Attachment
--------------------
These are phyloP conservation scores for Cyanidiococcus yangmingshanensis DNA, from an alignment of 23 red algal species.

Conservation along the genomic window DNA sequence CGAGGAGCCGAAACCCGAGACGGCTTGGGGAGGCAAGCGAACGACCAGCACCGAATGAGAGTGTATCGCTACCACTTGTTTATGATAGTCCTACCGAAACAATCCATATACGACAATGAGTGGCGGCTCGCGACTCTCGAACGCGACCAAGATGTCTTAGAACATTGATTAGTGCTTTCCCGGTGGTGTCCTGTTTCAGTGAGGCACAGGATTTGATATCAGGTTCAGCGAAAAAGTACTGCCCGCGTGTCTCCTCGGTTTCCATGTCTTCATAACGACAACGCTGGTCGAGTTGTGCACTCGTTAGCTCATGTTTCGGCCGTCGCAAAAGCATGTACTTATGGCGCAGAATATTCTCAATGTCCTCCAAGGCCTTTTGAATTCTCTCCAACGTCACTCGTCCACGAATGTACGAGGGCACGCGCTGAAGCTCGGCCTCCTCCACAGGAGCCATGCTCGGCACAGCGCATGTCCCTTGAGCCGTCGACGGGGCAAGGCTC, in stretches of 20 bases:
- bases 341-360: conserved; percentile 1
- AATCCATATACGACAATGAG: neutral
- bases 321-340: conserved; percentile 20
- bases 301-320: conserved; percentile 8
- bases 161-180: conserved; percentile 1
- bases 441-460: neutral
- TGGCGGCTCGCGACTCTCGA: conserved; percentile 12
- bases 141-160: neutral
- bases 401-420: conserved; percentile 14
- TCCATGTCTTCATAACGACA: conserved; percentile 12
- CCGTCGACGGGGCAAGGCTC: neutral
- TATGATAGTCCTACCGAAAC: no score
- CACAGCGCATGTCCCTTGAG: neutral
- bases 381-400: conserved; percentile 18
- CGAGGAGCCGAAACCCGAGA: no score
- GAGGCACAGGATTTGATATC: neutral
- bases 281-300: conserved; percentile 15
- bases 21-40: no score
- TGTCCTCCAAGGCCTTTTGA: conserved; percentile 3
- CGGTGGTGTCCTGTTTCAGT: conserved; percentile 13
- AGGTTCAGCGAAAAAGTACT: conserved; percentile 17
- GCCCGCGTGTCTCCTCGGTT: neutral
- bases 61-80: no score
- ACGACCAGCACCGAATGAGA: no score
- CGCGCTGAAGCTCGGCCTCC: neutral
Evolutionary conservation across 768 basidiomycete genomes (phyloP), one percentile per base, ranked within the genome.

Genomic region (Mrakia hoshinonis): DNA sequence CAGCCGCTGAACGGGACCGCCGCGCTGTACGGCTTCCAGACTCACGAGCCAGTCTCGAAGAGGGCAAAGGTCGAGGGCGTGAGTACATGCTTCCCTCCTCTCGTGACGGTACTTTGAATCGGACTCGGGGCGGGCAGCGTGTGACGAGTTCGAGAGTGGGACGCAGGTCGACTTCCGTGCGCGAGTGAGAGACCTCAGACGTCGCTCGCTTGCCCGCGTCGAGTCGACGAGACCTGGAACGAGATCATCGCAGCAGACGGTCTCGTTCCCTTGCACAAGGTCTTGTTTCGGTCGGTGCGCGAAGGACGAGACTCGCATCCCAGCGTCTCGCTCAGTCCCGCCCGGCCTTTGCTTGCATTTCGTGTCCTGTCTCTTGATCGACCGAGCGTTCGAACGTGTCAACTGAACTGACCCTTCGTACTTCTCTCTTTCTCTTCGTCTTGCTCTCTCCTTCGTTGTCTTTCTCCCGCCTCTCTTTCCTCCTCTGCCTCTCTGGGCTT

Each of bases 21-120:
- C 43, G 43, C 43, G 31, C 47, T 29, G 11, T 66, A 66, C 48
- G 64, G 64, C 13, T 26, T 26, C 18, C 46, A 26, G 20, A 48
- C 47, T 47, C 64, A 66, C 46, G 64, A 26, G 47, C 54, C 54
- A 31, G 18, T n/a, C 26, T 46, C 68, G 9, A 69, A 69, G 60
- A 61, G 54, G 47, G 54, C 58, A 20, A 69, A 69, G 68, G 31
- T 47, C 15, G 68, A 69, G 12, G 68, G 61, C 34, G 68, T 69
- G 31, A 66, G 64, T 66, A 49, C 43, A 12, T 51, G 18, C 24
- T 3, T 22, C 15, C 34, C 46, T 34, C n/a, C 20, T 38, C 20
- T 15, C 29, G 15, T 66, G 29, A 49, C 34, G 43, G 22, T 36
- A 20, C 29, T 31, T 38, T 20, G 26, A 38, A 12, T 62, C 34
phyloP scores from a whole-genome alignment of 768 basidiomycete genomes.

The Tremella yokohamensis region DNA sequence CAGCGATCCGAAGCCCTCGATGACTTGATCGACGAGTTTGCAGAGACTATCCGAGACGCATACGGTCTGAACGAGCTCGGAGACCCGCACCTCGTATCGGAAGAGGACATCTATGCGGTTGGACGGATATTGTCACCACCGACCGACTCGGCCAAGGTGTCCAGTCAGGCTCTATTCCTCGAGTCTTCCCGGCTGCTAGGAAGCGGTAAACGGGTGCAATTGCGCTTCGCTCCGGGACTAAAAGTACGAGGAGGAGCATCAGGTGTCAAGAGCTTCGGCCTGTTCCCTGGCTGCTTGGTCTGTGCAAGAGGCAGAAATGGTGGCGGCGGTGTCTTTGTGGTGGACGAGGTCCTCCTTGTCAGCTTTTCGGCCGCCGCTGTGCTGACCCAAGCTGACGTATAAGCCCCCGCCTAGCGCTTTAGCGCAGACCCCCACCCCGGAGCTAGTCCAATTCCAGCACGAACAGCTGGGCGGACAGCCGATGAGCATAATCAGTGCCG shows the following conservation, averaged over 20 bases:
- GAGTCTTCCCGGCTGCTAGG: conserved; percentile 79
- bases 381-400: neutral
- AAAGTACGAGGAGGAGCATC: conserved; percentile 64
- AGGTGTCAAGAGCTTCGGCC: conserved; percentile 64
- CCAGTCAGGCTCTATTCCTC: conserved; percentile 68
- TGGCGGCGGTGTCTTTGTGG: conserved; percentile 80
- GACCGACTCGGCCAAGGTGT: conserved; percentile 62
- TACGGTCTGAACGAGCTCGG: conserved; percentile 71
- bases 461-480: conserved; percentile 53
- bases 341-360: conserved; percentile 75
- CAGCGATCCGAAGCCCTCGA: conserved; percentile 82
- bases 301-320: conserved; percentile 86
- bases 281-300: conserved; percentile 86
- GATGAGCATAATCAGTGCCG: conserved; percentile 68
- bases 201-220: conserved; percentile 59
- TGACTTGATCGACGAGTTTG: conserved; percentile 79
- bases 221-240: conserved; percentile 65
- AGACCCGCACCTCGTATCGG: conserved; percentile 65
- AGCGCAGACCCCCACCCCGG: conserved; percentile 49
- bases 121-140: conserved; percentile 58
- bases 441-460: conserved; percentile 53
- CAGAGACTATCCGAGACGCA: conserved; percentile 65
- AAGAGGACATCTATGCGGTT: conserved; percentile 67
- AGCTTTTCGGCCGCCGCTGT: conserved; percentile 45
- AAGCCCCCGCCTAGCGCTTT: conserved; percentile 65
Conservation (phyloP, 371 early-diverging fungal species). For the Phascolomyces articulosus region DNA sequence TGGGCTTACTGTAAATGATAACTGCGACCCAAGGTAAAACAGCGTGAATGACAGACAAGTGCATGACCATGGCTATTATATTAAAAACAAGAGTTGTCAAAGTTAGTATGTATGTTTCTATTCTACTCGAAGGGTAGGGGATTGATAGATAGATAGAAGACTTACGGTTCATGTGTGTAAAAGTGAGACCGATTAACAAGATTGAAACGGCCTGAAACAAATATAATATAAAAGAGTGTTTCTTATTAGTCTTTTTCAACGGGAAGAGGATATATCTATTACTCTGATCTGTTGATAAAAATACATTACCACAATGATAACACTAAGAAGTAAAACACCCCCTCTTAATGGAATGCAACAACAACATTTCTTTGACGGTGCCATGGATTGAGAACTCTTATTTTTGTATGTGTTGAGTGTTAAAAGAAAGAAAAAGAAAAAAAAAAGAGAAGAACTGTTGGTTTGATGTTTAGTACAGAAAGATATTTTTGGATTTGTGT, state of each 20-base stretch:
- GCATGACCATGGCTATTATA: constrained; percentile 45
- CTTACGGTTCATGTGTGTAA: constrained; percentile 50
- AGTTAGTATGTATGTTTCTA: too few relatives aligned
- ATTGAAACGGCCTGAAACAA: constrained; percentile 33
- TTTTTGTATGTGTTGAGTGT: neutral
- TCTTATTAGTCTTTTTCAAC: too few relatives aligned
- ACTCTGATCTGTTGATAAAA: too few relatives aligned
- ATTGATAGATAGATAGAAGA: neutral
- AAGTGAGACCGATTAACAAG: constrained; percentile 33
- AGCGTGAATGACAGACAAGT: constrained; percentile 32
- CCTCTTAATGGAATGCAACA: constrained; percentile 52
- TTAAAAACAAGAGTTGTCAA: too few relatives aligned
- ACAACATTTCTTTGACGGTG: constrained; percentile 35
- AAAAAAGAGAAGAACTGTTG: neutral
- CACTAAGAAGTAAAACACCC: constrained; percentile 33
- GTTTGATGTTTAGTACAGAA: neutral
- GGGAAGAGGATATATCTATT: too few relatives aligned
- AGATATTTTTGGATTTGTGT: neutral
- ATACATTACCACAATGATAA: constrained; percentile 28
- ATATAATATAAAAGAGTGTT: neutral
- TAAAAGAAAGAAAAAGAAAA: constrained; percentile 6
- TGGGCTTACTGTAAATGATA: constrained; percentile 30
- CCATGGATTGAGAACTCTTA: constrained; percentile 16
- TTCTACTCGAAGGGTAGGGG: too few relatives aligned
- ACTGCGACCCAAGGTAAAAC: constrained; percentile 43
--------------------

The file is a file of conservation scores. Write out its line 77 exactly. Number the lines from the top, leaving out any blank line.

- AAGTGAGACCGATTAACAAG: constrained; percentile 33